Pretermitting whether the State has demonstrated the first and third steps, it failed to demonstrate the second and fourth steps: that involuntarily medicating Henderson will significantly further important government interests and that the administration of the medication is medically appropriate for Henderson.
The second part of the Sell test requires the trial court to determine that “involuntary medication will significantly further” the governmental interests in bringing the defendant to trial. This inquiry has two components. The court must find that “administration of the drugs is substantially likely to render the defendant competent to stand trial” and, at the same time, that “administration of the drugs is substantially unlikely to have side effects that will interfere significantly with the defendant's ability to assist counsel in conducting a trial defense, thereby rendering the trial unfair.” 6
Here, the trial court failed to specify the anti-psychotic medication or the dosages that can be forcibly administered to Henderson. And although Dr. Ryabik testified about the side effects of the medications Henderson had taken in the past and generally about the side effects of “different medications,” he indicated that “we may have to give him different medications ․ and try some different things.”
As the U. S. Supreme Court has stated, “an individual has a significant constitutionally protected liberty interest in avoiding the unwanted administration of antipsychotic drugs.”7 Thus, the relevant question is whether the State, “in light of the efficacy, the side effects, the possible alternatives, and the medical appropriateness of a particular course of antipsychotic drug treatment, [has] shown a need for that treatment sufficiently important to overcome the individual's protected interest in refusing it[.]”8 Accordingly, the Supreme Court of Georgia has held
that the Sell test can be properly applied only in relation to an individualized treatment plan that specifies, at a minimum, (1) the drug or drugs the treating physicians are permitted to use on the defendant, (2) the maximum dosages that may be administered, and (3) the duration the drugs may be used before the physicians report back to the court.9
Here, given the trial court's failure to specify the medication and dosages the treating physicians are permitted to administer to Henderson, “the trial court's ruling with respect to the second part of the Sell test was plainly insufficient.”10 And the same failure to specify the medication authorized for Henderson and its possible side effects on him is also fatal to the fourth part of the Sell test.11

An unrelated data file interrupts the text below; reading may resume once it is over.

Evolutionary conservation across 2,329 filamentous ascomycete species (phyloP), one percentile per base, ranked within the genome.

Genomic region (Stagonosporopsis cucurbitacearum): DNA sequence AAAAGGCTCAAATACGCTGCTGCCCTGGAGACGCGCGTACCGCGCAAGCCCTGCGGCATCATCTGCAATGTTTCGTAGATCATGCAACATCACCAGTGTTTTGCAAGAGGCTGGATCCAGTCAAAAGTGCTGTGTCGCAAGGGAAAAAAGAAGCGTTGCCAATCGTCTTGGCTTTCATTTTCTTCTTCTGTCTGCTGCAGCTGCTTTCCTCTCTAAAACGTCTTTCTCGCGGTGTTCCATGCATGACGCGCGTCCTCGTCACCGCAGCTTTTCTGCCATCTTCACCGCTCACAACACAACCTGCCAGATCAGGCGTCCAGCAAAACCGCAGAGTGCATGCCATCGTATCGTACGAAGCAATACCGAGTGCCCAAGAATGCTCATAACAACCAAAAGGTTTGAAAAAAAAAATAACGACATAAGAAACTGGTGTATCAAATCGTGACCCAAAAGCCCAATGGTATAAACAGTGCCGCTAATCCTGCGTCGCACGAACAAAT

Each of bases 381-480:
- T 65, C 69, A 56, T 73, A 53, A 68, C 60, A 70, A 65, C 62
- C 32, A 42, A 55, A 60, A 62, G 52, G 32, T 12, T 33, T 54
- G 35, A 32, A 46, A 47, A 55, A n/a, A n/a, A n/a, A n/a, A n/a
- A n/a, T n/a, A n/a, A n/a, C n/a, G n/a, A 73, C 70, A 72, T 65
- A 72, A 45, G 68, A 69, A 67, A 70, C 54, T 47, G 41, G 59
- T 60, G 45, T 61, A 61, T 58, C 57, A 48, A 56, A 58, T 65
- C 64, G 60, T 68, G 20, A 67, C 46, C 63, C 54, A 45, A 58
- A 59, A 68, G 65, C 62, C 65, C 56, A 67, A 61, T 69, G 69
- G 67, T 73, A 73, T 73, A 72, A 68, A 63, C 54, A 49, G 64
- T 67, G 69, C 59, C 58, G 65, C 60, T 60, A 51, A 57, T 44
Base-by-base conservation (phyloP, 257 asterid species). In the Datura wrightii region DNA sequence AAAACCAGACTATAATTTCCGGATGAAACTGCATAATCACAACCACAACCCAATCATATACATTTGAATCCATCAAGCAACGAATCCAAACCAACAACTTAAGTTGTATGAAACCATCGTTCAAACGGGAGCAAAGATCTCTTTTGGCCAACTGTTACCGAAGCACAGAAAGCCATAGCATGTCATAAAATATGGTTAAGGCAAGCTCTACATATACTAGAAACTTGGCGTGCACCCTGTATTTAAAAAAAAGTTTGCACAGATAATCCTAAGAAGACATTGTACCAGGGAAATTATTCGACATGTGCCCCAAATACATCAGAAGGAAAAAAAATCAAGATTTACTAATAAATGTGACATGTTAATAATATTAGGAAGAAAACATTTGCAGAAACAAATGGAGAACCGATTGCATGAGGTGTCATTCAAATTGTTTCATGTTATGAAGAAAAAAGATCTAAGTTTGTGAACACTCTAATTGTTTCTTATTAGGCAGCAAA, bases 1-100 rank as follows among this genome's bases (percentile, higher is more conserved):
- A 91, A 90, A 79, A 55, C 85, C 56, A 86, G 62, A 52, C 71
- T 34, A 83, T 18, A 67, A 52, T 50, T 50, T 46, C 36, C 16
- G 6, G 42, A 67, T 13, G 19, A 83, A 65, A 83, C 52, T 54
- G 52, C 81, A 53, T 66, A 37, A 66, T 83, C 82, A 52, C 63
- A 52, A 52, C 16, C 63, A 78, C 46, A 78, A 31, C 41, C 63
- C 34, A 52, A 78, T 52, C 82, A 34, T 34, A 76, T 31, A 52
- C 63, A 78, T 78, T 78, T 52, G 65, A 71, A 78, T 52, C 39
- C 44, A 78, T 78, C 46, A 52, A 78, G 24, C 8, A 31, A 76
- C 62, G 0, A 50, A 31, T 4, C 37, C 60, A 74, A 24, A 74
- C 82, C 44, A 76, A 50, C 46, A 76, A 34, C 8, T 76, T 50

“Consequently, we vacate the trial court's [order for involuntary medication] and remand the case for further proceedings consistent with this opinion, including a new Sell hearing if the State elects on remand to pursue its motion for involuntary medication.”12
2. Based upon our holding in Division 1, we need not address Henderson's remaining enumeration of error.
1. OCGA § 16-5-21 (c) (1) (A).
2. 539 U. S. 166 (123 SCt 2174, 156 LE2d 197) (2003).
3. See id.
4. (Punctuation omitted.) Warren v. State, 297 Ga. 810, 812 (1) (778 SE2d 749) (2015), quoting Sell, 539 U. S. at 180-181.
5. Warren, 297 Ga. at 812 (1).
6. Id. at 828 (3) (b).
7. Sell, 539 U. S. at 178 (III).
8. Id. at 183 (III).
9. Warren, 297 Ga. at 832 (3) (b). The Court further explained that “Sell did not condone – nor will this Court allow – trial courts to cede oversight of such a significant constitutional matter to the State, allowing its doctors to force a mentally ill criminal defendant to take whatever medications in whatever dosages and for whatever period of time they consider appropriate. ․ To approve of a treatment plan without knowing the proposed medication and dose range would give prison medical staff carte blanche to experiment with what might even be dangerous drugs or dangerously high dosages of otherwise safe drugs and would not give defense counsel and experts a meaningful ability to challenge the propriety of the proposed treatment.” Id. at 831-832 (3) (b), quoting United States v. Evans, 404 F3d 227, 241 (4th Cir. 2005).
10. Warren, 297 Ga. at 833 (3) (b). See also Johnson v. State, 341 Ga. App. 384, 389 (801 SE2d 82) (2017) (finding legally insufficient an order for involuntary administration of antipsychotic medication because “[t]he record contains no evidence regarding the proposed medications and dosages recommended to restore [the defendant's] competency”).
11. See Warren, 297 Ga. at 837-838 (3) (d).
12. Johnson, 341 Ga. App. at 389. See also Sell, 539 U. S. at 186; Warren, 297 Ga. at 838 (4).
DOYLE, Presiding Judge.
Judgment vacated and case remanded. Miller, P. J., and Reese, J., concur.